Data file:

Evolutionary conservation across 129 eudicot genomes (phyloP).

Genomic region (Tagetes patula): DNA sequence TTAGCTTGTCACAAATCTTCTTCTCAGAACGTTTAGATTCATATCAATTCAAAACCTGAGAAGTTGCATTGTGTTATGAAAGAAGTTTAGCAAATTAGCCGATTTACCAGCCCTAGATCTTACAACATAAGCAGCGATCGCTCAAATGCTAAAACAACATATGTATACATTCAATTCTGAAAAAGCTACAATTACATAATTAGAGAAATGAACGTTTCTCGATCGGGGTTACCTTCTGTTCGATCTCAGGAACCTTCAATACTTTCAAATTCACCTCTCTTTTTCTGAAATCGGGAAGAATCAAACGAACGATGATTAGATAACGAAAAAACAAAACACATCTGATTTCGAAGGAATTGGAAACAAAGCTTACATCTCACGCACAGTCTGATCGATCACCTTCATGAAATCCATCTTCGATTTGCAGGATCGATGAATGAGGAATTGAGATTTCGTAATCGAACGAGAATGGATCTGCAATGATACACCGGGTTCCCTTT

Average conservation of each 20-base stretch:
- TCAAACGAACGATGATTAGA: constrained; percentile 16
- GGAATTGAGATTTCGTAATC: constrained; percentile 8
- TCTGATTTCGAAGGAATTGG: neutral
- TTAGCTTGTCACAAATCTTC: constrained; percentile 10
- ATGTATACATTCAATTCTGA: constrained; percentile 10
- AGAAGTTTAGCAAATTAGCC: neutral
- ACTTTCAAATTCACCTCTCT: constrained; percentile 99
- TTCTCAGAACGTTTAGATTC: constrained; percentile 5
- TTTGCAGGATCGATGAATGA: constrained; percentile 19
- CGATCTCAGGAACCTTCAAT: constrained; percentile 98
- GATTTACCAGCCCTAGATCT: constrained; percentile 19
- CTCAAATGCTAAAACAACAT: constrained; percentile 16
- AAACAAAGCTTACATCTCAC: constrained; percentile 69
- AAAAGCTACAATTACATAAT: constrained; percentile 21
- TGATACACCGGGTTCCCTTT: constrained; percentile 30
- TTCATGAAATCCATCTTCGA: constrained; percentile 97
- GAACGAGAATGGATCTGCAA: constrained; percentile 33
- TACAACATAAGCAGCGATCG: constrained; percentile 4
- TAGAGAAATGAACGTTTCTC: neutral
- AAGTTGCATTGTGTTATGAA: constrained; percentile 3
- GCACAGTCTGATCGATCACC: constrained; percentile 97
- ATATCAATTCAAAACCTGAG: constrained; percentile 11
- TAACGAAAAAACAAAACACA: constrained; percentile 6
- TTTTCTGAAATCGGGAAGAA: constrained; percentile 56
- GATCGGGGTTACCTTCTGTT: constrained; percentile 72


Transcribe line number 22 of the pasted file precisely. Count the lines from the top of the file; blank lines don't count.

- TAGAGAAATGAACGTTTCTC: neutral